At any given time, English departments in universities have a contingent of visiting academics and scholars who pass through the halls and often fall under the radar. This was not how it was at GWU where strangers were actively welcomed and included in the life of the department.
I can’t say that I “knew” Hache – and, in retrospect, many of his friends and colleagues will find themselves saying the same thing – but what I did know of him was energising. He was stylish and intellectually bracing. He was a friendly, curious colleague – as a visitor, sometimes, that’s all you need; someone to be curious about you – and he was a great teacher. How do I know? Well, you learn this from your students because you hear them talking, or they mention it in passing in an unforced manner. (And if you’re a worrier, you’re wondering what they’re saying about you in other classes! )
He was popular – long queues formed outside his office for consultations – and though he was a tough taskmaster, students admired him. On a teacher rating, one student wrote: “This dude will kick your ass all semester long, but you’ll end up with a grade that accurately reflects the effort you put in. He is literally scary smart and his understanding of people is like nothing I’ve ever seen. It won’t be an easy semester but you won’t regret it.”
So far, so straigthforward.
After Hache’s death, the Washington Post ran an obituary, which provided a familiar narrative of his life. Born in Cuba in 1960, escaped to the US on a refugee boat with his parents aged seven, a young life in Chicago. It was a biography that he developed in his 2004 novel, Loosing my Espanish, into a compelling fiction. But when the obituary appeared, Hache’s sister challenged these biographical “facts”. Hache was not Afro-Cuban, he was African-American, Susan Carroll said. Born in Detroit, his name was Herman Glenn Carroll, and in his youth went by the name Glenn. There were, she added, no Latinos in the family. His biography, in other words, was a self-made fiction.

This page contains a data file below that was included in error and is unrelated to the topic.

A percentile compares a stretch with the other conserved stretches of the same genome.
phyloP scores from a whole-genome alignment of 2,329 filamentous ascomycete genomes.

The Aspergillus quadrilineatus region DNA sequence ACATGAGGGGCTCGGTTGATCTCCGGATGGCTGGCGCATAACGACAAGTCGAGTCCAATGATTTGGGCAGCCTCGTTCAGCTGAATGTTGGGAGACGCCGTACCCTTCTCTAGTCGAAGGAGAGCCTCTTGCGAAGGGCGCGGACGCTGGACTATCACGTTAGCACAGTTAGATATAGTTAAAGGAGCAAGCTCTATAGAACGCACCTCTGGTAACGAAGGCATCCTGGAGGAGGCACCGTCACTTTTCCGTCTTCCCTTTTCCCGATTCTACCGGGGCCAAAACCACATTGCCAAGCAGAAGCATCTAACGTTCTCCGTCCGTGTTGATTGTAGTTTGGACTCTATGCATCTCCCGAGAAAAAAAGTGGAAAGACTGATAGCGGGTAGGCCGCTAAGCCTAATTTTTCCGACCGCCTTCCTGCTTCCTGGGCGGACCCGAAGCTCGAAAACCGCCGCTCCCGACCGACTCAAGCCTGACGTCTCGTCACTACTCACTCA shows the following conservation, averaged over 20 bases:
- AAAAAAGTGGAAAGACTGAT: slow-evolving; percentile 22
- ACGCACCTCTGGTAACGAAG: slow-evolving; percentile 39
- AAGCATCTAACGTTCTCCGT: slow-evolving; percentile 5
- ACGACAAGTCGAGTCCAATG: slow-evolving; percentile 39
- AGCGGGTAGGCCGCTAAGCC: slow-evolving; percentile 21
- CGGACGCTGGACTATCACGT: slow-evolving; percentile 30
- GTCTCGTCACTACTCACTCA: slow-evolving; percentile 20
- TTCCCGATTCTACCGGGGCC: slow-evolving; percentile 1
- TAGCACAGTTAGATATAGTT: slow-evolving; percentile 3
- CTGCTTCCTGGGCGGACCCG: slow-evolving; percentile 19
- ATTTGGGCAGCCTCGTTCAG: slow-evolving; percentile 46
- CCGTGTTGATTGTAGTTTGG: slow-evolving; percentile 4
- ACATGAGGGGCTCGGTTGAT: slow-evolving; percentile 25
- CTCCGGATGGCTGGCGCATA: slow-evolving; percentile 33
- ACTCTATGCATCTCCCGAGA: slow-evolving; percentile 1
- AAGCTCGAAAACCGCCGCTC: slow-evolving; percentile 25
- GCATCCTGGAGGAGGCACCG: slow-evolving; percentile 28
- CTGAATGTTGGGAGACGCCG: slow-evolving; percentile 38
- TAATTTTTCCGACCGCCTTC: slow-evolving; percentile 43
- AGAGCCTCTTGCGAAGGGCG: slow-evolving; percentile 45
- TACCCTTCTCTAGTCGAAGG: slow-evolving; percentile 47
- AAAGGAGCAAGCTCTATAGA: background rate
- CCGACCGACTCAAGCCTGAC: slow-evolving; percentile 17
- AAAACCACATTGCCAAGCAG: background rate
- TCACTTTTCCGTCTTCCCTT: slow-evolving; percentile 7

After he became a writer in the 1990s, his family did not see much of him, his niece Jessica Webley (36) said, although they were aware of his fictitious backstory. He had repeated it so many times over the years to his professors and academic colleagues, to his husband and fellow writers, that “he probably believed it himself,” his sister Susan said.
Cuban Americans were quick to respond to Carrillo’s deception and call him out for cultural appropriation. When his death was announced on the PEN/Faulkner Foundation website, where he was chair of the board of directors, Cambria Francesco demanded they amend the announcement to highlight the fabrication. “This is extremely disrespectful and harmful to Cuban, Afro-Latino, and immigrant people when his (Carillo’s) notoriety and work is based off of a lived experience that is not his own.”